heavy metal

More work to do. That's was my initial and lasting impression of Rose Funeral's "Gates of Punishment." The band prides themselves on their unique character of groove-based death metal, but that quality doesn't come through quite like the band would have you believe.

Night in Gales’ “Five Scars” touts itself as one of this year’s finest efforts in melodic death metal. That’s both true and not true.

Where “Five Scars” succeeds is in precision. Every note is timed perfectly, the measures attaching together like links of a long, unified chain. The drums of “This Neon Grave” alone should serve as testament to the band’s dedication to timed perfection.

To observe Glorior Belli's album "The Great Southern Darkness" objectively is to examine what seems like a collection of unaffiliated styles and locales. Bubbling up from the outskirts of Paris, the band carries a blend of extreme metal, black metal and late 90's-bred desert rock.

Crowned By Fire's "Prone to Destroy" is an album that makes connections with all the touchstones of basic, straight up heavy metal. No flowery dalliances, no tangential expositions, no long, emotive complexities. Just guitar, bass, drums and vocals, all locked together with a growling attitude and a blues-backed sensibility.

There’s a fair chance that much of this review will seem like a paraphrased version of our journey through Warbringer’s “Waking Into Nightmares” in 2009. That’s probably fairly accurate, but it stems from the fact that refreshingly little has changed about Warbringer.

And here we are. After a twisting, turning, practically soap-opera-plot sojourn, Anthrax’s long awaited “Worship Music” is finally available to the masses in the form that the band intended. Or at least, intended for the third time. In any event, we’re pretty sure this is it for revisions to the wayward, prodigal album of thrash metal’s recent cycle.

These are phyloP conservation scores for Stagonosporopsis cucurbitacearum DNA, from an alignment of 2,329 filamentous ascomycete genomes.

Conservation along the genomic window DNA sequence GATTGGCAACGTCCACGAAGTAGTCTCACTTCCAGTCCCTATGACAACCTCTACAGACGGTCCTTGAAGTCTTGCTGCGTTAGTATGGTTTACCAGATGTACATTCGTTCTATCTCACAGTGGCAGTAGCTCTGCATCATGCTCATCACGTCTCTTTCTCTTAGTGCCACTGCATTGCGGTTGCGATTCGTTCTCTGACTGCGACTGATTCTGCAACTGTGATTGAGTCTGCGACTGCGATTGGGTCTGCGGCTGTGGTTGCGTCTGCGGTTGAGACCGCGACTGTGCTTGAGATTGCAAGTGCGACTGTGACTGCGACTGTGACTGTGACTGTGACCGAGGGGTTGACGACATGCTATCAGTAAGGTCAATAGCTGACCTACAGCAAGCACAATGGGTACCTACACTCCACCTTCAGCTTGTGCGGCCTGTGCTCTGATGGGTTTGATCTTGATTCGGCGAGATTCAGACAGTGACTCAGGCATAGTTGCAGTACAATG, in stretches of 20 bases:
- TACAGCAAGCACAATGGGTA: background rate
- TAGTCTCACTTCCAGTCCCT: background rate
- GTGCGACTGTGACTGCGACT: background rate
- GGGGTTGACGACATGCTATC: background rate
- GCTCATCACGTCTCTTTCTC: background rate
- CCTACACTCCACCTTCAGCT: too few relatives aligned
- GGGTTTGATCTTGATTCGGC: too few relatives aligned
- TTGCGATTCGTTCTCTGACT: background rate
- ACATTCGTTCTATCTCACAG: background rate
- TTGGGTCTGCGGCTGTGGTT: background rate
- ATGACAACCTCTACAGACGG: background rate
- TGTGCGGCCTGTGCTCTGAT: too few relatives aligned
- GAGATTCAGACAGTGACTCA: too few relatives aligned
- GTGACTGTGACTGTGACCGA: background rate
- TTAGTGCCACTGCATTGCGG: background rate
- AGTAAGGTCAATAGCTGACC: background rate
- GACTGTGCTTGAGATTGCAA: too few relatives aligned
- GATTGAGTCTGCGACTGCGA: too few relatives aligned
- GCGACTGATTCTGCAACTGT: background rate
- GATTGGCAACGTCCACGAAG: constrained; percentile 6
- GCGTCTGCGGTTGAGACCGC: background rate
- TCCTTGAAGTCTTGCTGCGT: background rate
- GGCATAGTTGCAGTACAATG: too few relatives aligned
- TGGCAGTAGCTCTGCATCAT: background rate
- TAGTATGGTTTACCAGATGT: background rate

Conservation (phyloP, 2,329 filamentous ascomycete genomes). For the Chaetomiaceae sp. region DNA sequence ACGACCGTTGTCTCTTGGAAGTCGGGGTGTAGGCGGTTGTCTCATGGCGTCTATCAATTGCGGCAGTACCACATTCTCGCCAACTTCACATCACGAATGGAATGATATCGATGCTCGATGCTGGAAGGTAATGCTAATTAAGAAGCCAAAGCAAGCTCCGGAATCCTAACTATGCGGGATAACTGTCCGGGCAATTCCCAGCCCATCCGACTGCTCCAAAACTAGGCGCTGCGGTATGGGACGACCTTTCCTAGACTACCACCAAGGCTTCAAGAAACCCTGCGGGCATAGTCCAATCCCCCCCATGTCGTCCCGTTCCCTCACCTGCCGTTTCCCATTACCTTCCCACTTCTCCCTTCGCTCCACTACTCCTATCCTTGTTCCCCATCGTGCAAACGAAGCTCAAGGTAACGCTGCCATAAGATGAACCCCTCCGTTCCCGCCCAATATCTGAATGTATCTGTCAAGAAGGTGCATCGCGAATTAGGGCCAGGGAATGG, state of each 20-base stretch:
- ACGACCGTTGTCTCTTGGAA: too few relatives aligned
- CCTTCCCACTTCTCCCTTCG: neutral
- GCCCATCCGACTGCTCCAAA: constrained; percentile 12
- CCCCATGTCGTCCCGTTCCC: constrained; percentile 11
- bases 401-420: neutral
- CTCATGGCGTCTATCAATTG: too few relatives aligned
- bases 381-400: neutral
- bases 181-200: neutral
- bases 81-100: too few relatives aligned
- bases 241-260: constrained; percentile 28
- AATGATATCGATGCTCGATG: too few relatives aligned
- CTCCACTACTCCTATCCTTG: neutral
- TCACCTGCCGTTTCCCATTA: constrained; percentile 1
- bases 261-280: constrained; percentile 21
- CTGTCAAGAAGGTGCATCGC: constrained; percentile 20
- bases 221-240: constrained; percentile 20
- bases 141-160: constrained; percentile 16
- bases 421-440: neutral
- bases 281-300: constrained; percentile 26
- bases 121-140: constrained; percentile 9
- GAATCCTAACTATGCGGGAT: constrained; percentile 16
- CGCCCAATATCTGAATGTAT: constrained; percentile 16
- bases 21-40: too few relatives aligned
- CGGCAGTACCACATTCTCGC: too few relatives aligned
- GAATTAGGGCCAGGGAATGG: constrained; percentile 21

To get to this show, I had to board a boat. Wait, a boat? Yes, a boat. Essentially, the show was a rock and roll river cruise, which is an astoundingly simple and yet profoundly novel concept. You got metal in my recreational boating! You got recreational boating in my metal! It continues to amaze me that this kind of synergy isn’t more realized by adventuresome promoters. Tell me you wouldn’t go to a metal show at a paintball park. In any event, it was like attending the “70,000 Tons of Metal” cruise, but much much colder and smaller. So, more like “7 Tons of Metal.”

How to describe a show that's thirty years in the making? An event so domineering it was called, without hyperbole, the largest metal show that the East Coast has ever seen. It was the culmination of a timely anniversary, fan support and the consistently discussed dream of all metal fans world wide. We asked and eventually, with some prodding, New York City's collective thrash prayer was answered.

So, the Big 4 and roughly fifty thousand of their closest friends came by all roads and paths to Yankee Stadium for an evening of heavy metal history and fury.

I was first introduced to Edguy during my college years, when "Mandrake" was the band's signature album. That album was possessed of fire and heart, armed with a devil-may-care attitude and a new age power metal swagger.

Gather round, fans of Fates Warning! Jim Matheos and former vocalist John Arch have put together a six-cut record of entirely new progressive metal material under the banner of brand new side project Arch/Matheos. "Sympathetic Resonance" lies somewhere between EP and full album, and was rendered from material that Matheos had written with preconceptions of another Fates Warning album. The musician goes on to say that he and Arch began working the songs one at a time, never really intending a full-length debut, but arriving at that destination in time.